With the Election next Tuesday, America is about to see how well the “glue” holds. Can our courts and police forces provide a sense of justice being impartially served? Or will we descend into bleak partisan chaos if the voting is close?
My concerns focus on the political divide between Democrats and Republicans with regard to the Supreme Court. A majority of the current Supreme Court Justices were appointed by presidents George W. Bush, Jr. and Donald Trump, who both lost the popular vote. Chief Justice John Roberts, Brett Kavanagh and Amy Coney Barrett were all part of the legal team that aided Bush in the fight to count or not count votes in Florida. The Supreme Court eventually ruled in Bush’s favor and the Florida recount ceased, giving the Presidential victory to Bush.
Recently the Washington Post reported that white nationalists were attempting to infiltrate law enforcement . Since wide-spread racial bias seems to exist across our society, aided by stereotypes, what are the odds these extremists could find fertile soil, at times, in trying to recruit allies that give them elbowroom?
Let’s hope for the best. But if legal maneuvering delivers an Electoral College victory to Trump, despite Joe Biden winning the popular vote, protests could erupt that will make the Black Lives Matter marches seem tame by comparison. Then how will the police respond? Will fears of racial strife, lost lives and looting make the perversion of democracy seem like the lesser “evil”? Over the next days and weeks leading up to Inauguration Day in January, we’re about to find out.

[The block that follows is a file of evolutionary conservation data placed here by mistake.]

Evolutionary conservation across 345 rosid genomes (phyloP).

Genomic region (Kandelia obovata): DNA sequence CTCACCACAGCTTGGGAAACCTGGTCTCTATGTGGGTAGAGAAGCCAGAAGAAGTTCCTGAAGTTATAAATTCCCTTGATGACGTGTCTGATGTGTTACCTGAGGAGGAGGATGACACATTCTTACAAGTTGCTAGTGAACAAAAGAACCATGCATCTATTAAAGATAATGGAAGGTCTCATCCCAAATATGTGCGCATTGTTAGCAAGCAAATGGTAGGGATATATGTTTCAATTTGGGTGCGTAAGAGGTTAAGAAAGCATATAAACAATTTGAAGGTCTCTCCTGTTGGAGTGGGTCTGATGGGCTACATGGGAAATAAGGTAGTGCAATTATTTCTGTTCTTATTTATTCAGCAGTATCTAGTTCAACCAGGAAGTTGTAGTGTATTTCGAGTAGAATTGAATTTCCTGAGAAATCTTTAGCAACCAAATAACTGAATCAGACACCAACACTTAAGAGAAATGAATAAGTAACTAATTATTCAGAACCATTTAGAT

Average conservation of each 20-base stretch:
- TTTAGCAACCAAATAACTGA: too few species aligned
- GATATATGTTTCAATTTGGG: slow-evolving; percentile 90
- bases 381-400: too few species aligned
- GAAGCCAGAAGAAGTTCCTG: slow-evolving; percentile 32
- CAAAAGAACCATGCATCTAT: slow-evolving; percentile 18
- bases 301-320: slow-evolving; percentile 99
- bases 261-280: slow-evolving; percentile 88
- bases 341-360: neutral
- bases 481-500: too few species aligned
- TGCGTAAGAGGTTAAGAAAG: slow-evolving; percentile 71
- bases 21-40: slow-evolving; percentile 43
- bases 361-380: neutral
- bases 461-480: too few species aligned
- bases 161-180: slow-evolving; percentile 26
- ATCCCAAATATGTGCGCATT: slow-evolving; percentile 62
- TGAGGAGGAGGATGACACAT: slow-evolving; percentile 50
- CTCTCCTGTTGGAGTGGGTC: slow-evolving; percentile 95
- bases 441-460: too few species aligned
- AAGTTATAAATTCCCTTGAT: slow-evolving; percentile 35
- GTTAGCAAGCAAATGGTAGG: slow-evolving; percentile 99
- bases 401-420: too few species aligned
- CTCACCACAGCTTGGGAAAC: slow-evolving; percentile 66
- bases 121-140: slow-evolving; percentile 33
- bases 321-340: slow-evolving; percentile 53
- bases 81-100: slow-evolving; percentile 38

How to Promote Peace in the Streets
Released today: episode #26 of “Dan Hill’s EQ Spotlight,” featuring Thomas Abt, the author of Bleeding Out: The Devastating Consequences of Urban Violence – and a Bold New Plan for Peace in the Streets. Listen to the clip below and click on the image to get to the new episode.
Abt is widely considered to be America’s foremost expert on the use of evidence-informed approaches to reduce urban violence. He is a Senior Fellow with the Council on Criminal Justice in Washington, DC. Prior to the Council, he held posts at Harvard University and in the U.S. Department of Justice. Other media outlets that have covered Abt’s work include the Atlantic, the Economist, Foreign Affairs, the New Yorker, the New York Times, the Wall Street Journal, CNN, MSNBC, PBS, and National Public Radio.
In this episode, the topics range from the human and economic costs of violence, to how a focus on a limited number of bad people, bad places and bad behaviors can improve situations that may otherwise look hopeless. The interview’s final question raises the specter of whether police bias in favor of gun-toting white vigilantes could ever become a serious issue or not.
Dan Hill, PhD, is the president of Sensory Logic, Inc.